The Rothschild Foundation is sad to announce the death of its Chairman, Lord Rothschild, businessman, entrepreneur, philanthropist and cultural leader, who made a profound difference to many areas of British life.

He led, amongst other institutions, the National Gallery, the National Lottery Heritage Fund and the family’s flagship, Waddesdon Manor. He supported many causes, some close to his home in Buckinghamshire, others as far afield as Israel, Albania, Greece and the United States. He was committed to helping communities, the environment, education and above all, the arts. His exemplary service to his country was recognised on several occasions, with a GBE, a CVO and as a member of the Order of Merit.

Jacob Rothschild was an extraordinary person, and his loss will be felt by many. The family is committed to continuing his legacy and the foundation which he loved and endowed. His daughter Hannah assumes the role of Chair of the Rothschild Foundation.

We will all be inspired by his vision, ambition, and his commitment to excellence.

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Batterie de cuisine (pots and pans)

The range of copper pans and utensils lining the shelves form part of the original batterie de cuisine used in the kitchens in Ferdinand and Alice’s time.

The term ‘battery’ originally referred to the process of hammering wares from sheet metal.

Made by Jones Brothers of London the set comprises shallow sauté pans for frying, larger ‘stewpans’ for boiling vegetables and smaller pans for sauces and glazes. Meat would have been turned on a spit (replaced by the present range in the 1920s). Other articles include hot water baths (bain-maries) for gently simmering delicate sauces and the large kite-shaped turbot kettle which allowed the fish to be cooked whole. On the top shelf of the dresser are an assortment of shaped dessert moulds for jelly and blancmange and ring moulds for main dishes.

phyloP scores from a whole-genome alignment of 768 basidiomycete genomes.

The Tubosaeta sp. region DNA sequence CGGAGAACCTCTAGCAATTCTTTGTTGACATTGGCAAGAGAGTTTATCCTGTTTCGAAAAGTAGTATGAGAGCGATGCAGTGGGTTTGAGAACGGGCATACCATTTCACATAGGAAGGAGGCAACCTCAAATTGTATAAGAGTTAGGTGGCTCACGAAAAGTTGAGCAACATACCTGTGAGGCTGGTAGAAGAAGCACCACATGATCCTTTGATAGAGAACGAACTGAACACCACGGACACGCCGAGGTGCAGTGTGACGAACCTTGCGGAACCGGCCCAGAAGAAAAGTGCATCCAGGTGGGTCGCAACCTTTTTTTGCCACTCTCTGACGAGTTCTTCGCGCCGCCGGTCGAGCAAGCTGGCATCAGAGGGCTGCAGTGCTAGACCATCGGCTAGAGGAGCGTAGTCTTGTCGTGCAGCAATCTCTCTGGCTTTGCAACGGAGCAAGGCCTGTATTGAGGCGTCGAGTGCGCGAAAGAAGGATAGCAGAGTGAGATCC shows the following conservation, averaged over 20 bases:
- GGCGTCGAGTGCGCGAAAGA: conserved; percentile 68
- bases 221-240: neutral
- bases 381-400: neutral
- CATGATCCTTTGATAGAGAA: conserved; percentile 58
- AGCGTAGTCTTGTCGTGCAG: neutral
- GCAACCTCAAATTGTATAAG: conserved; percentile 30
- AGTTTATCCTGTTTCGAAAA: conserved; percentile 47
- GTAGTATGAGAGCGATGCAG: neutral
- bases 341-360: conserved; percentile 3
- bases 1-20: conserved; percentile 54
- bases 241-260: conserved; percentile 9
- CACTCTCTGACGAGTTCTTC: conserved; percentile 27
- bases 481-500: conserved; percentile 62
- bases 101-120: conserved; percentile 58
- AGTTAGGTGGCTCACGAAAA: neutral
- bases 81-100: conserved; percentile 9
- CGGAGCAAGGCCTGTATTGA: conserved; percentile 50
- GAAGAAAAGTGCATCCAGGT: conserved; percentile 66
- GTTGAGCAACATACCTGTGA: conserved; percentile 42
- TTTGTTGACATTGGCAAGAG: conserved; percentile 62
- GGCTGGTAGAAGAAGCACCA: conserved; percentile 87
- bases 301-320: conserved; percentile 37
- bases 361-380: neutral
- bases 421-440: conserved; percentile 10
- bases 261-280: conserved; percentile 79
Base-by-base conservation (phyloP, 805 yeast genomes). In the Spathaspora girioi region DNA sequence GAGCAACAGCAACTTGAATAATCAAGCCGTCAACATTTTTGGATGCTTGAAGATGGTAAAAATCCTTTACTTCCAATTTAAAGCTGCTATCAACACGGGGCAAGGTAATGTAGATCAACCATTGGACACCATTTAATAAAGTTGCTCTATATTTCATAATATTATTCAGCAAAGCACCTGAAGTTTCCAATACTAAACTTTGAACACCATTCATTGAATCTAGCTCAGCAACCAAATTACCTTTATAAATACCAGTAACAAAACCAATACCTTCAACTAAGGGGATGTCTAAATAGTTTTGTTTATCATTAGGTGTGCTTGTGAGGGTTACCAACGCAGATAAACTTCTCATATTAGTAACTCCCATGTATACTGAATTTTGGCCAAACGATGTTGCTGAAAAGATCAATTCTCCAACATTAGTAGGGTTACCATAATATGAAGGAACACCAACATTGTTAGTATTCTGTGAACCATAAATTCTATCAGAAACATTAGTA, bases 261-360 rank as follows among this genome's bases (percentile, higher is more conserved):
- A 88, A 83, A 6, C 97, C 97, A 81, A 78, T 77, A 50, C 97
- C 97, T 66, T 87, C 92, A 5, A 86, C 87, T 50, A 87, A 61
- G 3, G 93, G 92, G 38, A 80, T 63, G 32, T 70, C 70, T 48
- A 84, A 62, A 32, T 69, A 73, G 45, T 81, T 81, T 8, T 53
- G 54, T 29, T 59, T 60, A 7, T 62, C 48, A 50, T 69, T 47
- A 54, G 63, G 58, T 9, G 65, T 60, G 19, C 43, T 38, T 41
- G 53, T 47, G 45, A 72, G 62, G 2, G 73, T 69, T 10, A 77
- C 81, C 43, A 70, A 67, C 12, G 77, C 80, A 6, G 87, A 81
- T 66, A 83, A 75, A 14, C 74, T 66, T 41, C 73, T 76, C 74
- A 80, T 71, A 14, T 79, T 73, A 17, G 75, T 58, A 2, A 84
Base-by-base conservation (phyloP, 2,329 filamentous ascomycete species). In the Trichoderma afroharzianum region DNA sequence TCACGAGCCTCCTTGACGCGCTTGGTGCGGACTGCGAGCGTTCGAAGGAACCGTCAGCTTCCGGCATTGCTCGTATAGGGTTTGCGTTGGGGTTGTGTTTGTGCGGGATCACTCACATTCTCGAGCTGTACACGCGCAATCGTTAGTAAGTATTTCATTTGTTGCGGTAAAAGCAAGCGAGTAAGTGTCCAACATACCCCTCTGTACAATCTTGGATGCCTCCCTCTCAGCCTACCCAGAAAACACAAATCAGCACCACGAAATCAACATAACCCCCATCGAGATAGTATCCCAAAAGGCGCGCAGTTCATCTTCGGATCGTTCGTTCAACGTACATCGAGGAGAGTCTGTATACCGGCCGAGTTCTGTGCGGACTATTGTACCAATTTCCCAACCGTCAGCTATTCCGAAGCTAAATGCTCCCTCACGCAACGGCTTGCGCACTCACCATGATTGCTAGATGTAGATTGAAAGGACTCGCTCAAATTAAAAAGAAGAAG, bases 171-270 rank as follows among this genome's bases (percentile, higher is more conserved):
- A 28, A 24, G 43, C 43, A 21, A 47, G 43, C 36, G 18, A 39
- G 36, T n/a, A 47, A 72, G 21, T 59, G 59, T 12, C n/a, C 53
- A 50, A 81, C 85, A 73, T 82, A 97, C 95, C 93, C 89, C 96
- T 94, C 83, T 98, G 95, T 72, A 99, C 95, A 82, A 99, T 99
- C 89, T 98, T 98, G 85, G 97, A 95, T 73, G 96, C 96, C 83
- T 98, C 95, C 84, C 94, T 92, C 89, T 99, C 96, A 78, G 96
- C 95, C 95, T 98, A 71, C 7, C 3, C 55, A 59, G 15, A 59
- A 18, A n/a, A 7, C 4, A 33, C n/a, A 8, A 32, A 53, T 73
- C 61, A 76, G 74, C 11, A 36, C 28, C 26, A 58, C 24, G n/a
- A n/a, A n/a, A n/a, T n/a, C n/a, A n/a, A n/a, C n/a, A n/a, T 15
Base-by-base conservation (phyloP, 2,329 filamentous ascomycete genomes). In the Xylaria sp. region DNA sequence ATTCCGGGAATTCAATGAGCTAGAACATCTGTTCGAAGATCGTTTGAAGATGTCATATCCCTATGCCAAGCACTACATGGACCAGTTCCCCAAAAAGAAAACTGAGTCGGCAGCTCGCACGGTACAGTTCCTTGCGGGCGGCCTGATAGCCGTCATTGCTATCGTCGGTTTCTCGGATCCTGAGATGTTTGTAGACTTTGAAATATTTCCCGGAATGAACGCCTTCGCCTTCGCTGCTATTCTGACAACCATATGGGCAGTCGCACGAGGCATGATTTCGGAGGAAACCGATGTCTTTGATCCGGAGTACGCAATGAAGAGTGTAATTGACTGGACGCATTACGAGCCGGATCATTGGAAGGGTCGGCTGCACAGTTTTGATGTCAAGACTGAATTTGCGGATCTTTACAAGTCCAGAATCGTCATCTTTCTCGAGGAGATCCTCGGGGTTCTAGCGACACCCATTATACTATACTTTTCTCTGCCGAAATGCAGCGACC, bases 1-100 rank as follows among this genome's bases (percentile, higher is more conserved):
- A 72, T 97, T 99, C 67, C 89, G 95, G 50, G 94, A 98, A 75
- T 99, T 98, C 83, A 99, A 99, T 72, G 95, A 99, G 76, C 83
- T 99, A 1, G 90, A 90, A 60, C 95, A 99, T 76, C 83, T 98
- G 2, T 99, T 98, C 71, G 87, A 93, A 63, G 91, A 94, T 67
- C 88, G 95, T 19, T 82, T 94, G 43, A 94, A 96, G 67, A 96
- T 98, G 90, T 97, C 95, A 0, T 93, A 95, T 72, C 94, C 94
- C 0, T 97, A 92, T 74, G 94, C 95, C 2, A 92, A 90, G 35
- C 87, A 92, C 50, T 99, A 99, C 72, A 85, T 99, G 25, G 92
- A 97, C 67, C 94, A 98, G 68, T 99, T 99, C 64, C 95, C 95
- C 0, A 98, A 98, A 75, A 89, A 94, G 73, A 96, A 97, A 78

The inside of each pan, as well as many of the rims, are lined with tin (‘tinned’) to guard against the bad taste and toxic verdigris produced by copper.

When James and Dorothy inherited Waddesdon in 1922, Dorothy recalled the shelves ‘…bore row upon row of shining copper pans. Variously shaped for every culinary purpose, and in every size, each of these bore a monogram – F. R. on the older ones, and A. R. on the more modern.’ Some are further inscribed W for Waddesdon and L for London.

Dorothy also recollected how ‘Some of the coppers needed two people to carry them, even when they were empty…’ and thought the staff ‘…possessed of immense physical strength’.

Back to History of the Manor Kitchen online exhibition>